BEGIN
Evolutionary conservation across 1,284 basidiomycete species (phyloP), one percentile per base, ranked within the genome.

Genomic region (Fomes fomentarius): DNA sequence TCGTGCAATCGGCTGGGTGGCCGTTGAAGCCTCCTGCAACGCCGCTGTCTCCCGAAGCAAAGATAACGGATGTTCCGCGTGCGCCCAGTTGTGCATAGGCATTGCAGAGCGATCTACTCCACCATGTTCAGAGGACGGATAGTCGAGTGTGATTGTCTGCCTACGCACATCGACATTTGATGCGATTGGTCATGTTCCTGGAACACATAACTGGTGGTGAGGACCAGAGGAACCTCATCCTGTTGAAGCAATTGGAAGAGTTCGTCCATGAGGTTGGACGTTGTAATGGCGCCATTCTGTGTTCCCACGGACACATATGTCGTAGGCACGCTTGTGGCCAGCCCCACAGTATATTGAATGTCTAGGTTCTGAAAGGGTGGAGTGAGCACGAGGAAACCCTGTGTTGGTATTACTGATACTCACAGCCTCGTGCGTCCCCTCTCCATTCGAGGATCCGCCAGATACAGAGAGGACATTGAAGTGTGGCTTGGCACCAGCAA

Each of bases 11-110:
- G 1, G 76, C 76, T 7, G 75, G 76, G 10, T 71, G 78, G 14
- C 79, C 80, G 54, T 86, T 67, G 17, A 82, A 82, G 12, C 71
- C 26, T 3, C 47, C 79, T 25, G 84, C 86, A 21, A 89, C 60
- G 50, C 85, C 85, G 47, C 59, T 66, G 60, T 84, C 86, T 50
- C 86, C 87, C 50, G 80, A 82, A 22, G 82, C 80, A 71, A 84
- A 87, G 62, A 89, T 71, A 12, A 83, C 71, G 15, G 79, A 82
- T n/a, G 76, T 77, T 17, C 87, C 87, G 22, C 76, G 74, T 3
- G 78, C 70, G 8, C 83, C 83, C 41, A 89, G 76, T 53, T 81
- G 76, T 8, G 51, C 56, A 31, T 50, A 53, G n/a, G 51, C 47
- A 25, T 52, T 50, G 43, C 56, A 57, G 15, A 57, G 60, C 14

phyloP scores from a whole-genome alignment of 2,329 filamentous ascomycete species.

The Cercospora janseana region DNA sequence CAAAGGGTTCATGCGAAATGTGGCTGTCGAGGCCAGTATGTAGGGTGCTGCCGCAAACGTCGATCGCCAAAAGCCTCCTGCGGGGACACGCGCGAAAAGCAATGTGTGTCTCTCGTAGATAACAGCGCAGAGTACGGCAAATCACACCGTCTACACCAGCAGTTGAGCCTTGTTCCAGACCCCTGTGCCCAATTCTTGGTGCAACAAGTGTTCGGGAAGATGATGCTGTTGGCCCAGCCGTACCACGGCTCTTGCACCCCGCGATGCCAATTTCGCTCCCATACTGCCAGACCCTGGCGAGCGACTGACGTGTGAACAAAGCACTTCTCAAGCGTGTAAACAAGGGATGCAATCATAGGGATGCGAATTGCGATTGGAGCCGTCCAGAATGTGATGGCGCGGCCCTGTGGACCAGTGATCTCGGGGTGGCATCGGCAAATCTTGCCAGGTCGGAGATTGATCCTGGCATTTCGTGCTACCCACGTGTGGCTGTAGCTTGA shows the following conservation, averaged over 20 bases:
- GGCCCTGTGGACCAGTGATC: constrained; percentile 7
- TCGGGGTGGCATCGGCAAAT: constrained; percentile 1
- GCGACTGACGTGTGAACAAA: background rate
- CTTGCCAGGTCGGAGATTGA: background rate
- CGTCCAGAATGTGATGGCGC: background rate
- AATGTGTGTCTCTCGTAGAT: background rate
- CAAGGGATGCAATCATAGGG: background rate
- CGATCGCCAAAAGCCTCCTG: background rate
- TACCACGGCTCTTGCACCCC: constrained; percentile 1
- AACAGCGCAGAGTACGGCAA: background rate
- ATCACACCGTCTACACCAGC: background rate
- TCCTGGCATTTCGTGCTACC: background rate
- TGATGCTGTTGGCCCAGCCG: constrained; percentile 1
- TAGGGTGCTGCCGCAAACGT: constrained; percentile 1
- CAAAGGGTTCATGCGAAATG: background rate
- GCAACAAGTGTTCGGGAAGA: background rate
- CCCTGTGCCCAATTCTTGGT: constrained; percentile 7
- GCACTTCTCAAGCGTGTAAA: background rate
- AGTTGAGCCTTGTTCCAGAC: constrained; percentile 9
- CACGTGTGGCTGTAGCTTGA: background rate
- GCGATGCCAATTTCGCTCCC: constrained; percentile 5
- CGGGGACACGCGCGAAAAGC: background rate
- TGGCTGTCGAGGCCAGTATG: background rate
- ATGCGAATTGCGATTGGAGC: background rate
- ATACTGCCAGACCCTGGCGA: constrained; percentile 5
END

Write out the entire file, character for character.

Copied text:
Evolutionary conservation across 1,284 basidiomycete species (phyloP), one percentile per base, ranked within the genome.

Genomic region (Fomes fomentarius): DNA sequence TCGTGCAATCGGCTGGGTGGCCGTTGAAGCCTCCTGCAACGCCGCTGTCTCCCGAAGCAAAGATAACGGATGTTCCGCGTGCGCCCAGTTGTGCATAGGCATTGCAGAGCGATCTACTCCACCATGTTCAGAGGACGGATAGTCGAGTGTGATTGTCTGCCTACGCACATCGACATTTGATGCGATTGGTCATGTTCCTGGAACACATAACTGGTGGTGAGGACCAGAGGAACCTCATCCTGTTGAAGCAATTGGAAGAGTTCGTCCATGAGGTTGGACGTTGTAATGGCGCCATTCTGTGTTCCCACGGACACATATGTCGTAGGCACGCTTGTGGCCAGCCCCACAGTATATTGAATGTCTAGGTTCTGAAAGGGTGGAGTGAGCACGAGGAAACCCTGTGTTGGTATTACTGATACTCACAGCCTCGTGCGTCCCCTCTCCATTCGAGGATCCGCCAGATACAGAGAGGACATTGAAGTGTGGCTTGGCACCAGCAA

Each of bases 11-110:
- G 1, G 76, C 76, T 7, G 75, G 76, G 10, T 71, G 78, G 14
- C 79, C 80, G 54, T 86, T 67, G 17, A 82, A 82, G 12, C 71
- C 26, T 3, C 47, C 79, T 25, G 84, C 86, A 21, A 89, C 60
- G 50, C 85, C 85, G 47, C 59, T 66, G 60, T 84, C 86, T 50
- C 86, C 87, C 50, G 80, A 82, A 22, G 82, C 80, A 71, A 84
- A 87, G 62, A 89, T 71, A 12, A 83, C 71, G 15, G 79, A 82
- T n/a, G 76, T 77, T 17, C 87, C 87, G 22, C 76, G 74, T 3
- G 78, C 70, G 8, C 83, C 83, C 41, A 89, G 76, T 53, T 81
- G 76, T 8, G 51, C 56, A 31, T 50, A 53, G n/a, G 51, C 47
- A 25, T 52, T 50, G 43, C 56, A 57, G 15, A 57, G 60, C 14

phyloP scores from a whole-genome alignment of 2,329 filamentous ascomycete species.

The Cercospora janseana region DNA sequence CAAAGGGTTCATGCGAAATGTGGCTGTCGAGGCCAGTATGTAGGGTGCTGCCGCAAACGTCGATCGCCAAAAGCCTCCTGCGGGGACACGCGCGAAAAGCAATGTGTGTCTCTCGTAGATAACAGCGCAGAGTACGGCAAATCACACCGTCTACACCAGCAGTTGAGCCTTGTTCCAGACCCCTGTGCCCAATTCTTGGTGCAACAAGTGTTCGGGAAGATGATGCTGTTGGCCCAGCCGTACCACGGCTCTTGCACCCCGCGATGCCAATTTCGCTCCCATACTGCCAGACCCTGGCGAGCGACTGACGTGTGAACAAAGCACTTCTCAAGCGTGTAAACAAGGGATGCAATCATAGGGATGCGAATTGCGATTGGAGCCGTCCAGAATGTGATGGCGCGGCCCTGTGGACCAGTGATCTCGGGGTGGCATCGGCAAATCTTGCCAGGTCGGAGATTGATCCTGGCATTTCGTGCTACCCACGTGTGGCTGTAGCTTGA shows the following conservation, averaged over 20 bases:
- GGCCCTGTGGACCAGTGATC: constrained; percentile 7
- TCGGGGTGGCATCGGCAAAT: constrained; percentile 1
- GCGACTGACGTGTGAACAAA: background rate
- CTTGCCAGGTCGGAGATTGA: background rate
- CGTCCAGAATGTGATGGCGC: background rate
- AATGTGTGTCTCTCGTAGAT: background rate
- CAAGGGATGCAATCATAGGG: background rate
- CGATCGCCAAAAGCCTCCTG: background rate
- TACCACGGCTCTTGCACCCC: constrained; percentile 1
- AACAGCGCAGAGTACGGCAA: background rate
- ATCACACCGTCTACACCAGC: background rate
- TCCTGGCATTTCGTGCTACC: background rate
- TGATGCTGTTGGCCCAGCCG: constrained; percentile 1
- TAGGGTGCTGCCGCAAACGT: constrained; percentile 1
- CAAAGGGTTCATGCGAAATG: background rate
- GCAACAAGTGTTCGGGAAGA: background rate
- CCCTGTGCCCAATTCTTGGT: constrained; percentile 7
- GCACTTCTCAAGCGTGTAAA: background rate
- AGTTGAGCCTTGTTCCAGAC: constrained; percentile 9
- CACGTGTGGCTGTAGCTTGA: background rate
- GCGATGCCAATTTCGCTCCC: constrained; percentile 5
- CGGGGACACGCGCGAAAAGC: background rate
- TGGCTGTCGAGGCCAGTATG: background rate
- ATGCGAATTGCGATTGGAGC: background rate
- ATACTGCCAGACCCTGGCGA: constrained; percentile 5